Culture & Travel

23 May 2022

The United Nations Educational, Scientific and Cultural Organization, the English abbreviation of "United Nations Educational, Scientific and Cultural Organization", UNESCO is a private institution affiliated to the United Nations. The regions and areas selected by this institution, which was established in 1946, incorporate natural heritage sites that have been certified to have outstanding universal values.

UNESCO World Heritage Criteria

Whether the places selected for inclusion on the list will be included in the World Heritage List or the List of World Heritage in Danger is selected by the committee based on the Implementation Guide, which contains the functioning and selection procedures of the 21-country World Heritage Committee. In addition, in order for the region to be included in this valuable list, it must meet many criteria, from being an example of human creativity to containing regions with superior natural beauty and aesthetics. Let's take a look at the regions in our country that are on the UNESCO World Heritage List with their outstanding beauties, natural phenomena and historical importance.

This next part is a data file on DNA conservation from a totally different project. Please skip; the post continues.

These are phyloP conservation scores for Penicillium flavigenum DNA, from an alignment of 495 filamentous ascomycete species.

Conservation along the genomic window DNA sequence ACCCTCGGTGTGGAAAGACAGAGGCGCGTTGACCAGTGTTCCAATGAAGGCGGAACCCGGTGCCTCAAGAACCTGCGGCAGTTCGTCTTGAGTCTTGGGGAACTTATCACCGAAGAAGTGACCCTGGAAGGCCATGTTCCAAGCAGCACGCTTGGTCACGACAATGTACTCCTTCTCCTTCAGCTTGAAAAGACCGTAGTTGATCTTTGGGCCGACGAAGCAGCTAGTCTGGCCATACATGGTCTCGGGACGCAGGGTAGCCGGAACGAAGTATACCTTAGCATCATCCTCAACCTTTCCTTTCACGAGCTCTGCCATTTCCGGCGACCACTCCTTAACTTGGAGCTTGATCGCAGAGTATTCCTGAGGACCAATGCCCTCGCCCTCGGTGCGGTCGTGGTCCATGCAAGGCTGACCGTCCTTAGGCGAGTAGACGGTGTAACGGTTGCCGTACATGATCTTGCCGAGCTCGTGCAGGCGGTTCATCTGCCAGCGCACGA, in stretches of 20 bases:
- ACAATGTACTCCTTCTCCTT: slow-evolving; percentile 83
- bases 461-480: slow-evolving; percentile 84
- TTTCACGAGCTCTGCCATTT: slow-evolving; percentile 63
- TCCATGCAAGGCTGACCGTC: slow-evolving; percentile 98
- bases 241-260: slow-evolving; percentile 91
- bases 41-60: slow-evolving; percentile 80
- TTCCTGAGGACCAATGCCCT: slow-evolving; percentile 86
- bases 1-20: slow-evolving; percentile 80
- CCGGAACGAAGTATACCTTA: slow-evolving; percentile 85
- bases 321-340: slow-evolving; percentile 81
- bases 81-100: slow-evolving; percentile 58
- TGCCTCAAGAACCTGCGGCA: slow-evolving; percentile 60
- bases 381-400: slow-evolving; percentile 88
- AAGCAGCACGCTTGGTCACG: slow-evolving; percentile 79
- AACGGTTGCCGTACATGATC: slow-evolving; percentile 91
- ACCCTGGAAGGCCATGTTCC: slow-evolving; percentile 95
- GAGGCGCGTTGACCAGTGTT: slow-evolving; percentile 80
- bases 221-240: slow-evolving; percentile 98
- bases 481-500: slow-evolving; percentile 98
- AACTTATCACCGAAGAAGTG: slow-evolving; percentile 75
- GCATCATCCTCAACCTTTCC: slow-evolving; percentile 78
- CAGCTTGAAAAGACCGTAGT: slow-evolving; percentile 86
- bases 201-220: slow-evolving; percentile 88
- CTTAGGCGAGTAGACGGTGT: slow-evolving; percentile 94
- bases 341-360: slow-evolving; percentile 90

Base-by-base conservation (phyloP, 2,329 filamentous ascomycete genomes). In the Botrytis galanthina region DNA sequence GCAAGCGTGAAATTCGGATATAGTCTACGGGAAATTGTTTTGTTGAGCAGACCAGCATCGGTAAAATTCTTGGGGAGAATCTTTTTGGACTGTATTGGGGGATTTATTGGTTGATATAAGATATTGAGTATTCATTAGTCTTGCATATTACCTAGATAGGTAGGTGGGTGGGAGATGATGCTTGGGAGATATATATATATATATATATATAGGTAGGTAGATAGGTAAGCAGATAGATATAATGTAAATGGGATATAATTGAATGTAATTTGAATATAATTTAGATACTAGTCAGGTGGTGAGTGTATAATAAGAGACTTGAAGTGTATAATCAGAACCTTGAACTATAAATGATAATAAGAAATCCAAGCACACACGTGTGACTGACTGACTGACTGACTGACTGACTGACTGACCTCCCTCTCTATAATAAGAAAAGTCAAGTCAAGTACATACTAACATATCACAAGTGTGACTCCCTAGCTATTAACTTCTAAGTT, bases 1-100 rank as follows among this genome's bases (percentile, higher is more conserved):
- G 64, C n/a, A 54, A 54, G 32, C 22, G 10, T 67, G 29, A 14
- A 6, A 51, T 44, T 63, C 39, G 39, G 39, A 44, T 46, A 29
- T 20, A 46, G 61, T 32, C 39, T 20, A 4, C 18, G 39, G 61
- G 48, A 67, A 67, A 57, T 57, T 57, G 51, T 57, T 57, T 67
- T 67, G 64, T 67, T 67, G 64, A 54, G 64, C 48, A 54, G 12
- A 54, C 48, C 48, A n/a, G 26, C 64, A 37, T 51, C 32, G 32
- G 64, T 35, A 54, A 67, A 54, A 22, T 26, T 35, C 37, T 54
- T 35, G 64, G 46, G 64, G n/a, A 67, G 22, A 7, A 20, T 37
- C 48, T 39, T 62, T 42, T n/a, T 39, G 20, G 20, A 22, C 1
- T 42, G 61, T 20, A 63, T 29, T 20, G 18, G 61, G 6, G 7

Göreme National Park and Cappadocia (Nevşehir) 1985 (Mixed Heritage Site)

It is possible to see relic dwellings, primitive villages and underground towns and caves dating back to the 4th century in the Goreme Valley and its region, which was formed by carving as a result of natural erosion. Especially the abundance of cave-like cells, churches, primitive villages and underground cities carved inside the rock formations has made this beautiful region one of the most impressive cave-like areas in the world. It is said that a small community, originally believed by the Bishop of Kayseri, Basil the Great, lived in cells carved into the rocks in the 4th century. In the following periods, it started to be used as a place of refuge against exceptions from outside. Nowadays, this region has managed to become a favorite holiday destination for domestic and foreign tourists.


Bursa and Cumalıkızık: The Birth of the Ottoman Empire (Bursa) 2014